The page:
Estep is "billed in Marvel press releases as 'newcomer artist,' but I've been an artist since 2004!" She's surprised, pleasantly by having people fill a room to see her talk. She echoed what others said, that networking, going to conventions, and just "bullheadedly shoving my portfolio in the direction of whatever Editor would talk to me," was how she first got started.

Auditore is in charge of props, costumes, and sets for Marvel Studios. She "went to undergrad and grad school for film producing," and wanted to be in the background side of film production.

Katie Cook started with Marvel via trading card licensing. "I did a really awful comic strip making fun of the Hulk as a webcomic, and Marvel asked if I wanted to put it in the back of an issue!" She's done some little strips and covers, and is excited to be working on Spider-Verse. She is also the lead writer of My Little Pony: Friendship is Magic comic. "Normally I'm not a writer, I never wanted to do anything but be a cartoonist, and now I get to write full issues about pastel horses! That's how my life has gone. So it's awesome, comics, yaaaay!" She got lots of laughs and cheers from the crowd.

Rosenberg wanted to be an oil painter or do advertising when she was in college. She found out about the job of coloring and got really excited about it. After working on a couple of series for Image and other publishers, Marvel started looking at her work when she sent it to them, and after six months of working for them she's now exclusive.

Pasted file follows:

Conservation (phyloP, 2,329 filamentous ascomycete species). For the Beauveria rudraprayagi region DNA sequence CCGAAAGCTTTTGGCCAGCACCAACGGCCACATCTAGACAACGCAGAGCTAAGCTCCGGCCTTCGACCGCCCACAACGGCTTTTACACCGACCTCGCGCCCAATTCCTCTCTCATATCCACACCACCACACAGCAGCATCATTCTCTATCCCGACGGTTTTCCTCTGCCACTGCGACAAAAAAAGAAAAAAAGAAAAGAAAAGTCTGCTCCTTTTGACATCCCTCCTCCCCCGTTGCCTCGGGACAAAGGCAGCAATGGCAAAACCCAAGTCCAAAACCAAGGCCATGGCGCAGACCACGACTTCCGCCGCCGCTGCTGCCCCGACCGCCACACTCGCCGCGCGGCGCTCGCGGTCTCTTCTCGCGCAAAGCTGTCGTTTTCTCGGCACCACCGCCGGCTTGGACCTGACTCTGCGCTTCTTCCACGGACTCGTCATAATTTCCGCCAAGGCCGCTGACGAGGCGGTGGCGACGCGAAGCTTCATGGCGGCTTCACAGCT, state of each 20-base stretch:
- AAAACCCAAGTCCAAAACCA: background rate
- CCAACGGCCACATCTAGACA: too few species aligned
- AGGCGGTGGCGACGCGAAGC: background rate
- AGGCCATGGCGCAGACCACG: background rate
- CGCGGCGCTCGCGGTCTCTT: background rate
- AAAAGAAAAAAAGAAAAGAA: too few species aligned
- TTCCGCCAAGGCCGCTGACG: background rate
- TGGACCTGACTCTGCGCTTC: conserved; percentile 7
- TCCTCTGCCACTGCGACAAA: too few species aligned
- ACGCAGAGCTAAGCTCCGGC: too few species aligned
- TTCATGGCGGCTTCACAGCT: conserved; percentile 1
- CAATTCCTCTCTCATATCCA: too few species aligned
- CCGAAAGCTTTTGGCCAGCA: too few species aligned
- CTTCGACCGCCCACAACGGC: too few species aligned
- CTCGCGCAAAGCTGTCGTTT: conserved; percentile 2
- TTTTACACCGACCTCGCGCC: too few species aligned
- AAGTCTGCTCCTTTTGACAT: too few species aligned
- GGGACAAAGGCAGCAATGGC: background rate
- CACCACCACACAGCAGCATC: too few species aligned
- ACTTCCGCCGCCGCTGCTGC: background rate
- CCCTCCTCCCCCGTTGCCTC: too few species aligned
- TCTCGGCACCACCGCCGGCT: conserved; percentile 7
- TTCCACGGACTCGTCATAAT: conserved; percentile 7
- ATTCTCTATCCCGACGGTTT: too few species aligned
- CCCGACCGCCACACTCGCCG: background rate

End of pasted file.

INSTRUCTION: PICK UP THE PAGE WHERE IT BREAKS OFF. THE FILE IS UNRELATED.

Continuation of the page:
Bennett said she's "26, terrified, and losing my voice so I don't know why I'm up here!" After taking a class from Scott Snyder, he helped groom her into comic book writing. "In June of this year I crossed the aisle to Marvel (after starting at DC) and now I'm really intimidated, because that's Katie Cook!" (who threw her arms up again in response).

With that, it ws time for Fan Q&A.

Q: As women, do you prefer to write/draw about female characters? And how do you avoid comic book stereotypes?

Schultz: "I'm really enjoying writing Emily from Revenge because she's already a really strong character. With my creator-owned work, i wrote a character who just really kicks butt but has a good feminine side. It is a conscious decision you have to make."

Cook: "I have a similar issue that I write a licensed book so they're pretty established. I have an advantage that every main character in the series is female - there's only one male on the show and he only says one word: 'Yup.' So he's basically the perfect man."

Q: How involved are the creators in movie or TV adaptations of the comics?

Victoria Alonso: "We have conversations - we also have film writers who come in and define the script form. There are a lot of people who bring a character to life. 1 or 2 or 3 define it, but through the years and decades, you have big changes in the characters' lives. It's a collaboration - sometimes it's less and sometimes it's more.

"I will talk about women in film in general though, becasue some of our greatest characters - though very few and I ask you all to keep asking for more. We also have very few filmmakers that are female at Marvel.

"But the actresses that we hire are incredibly smart, sexy, and incredibly good performers. When you look at Pepper Potts, Black Widow, Gamora, Scarlet Witch, Nebula - they have to be sexy because our characters are sexy, but so are the guys! They take their shirts off and we say 'yeaaaah' (applause)."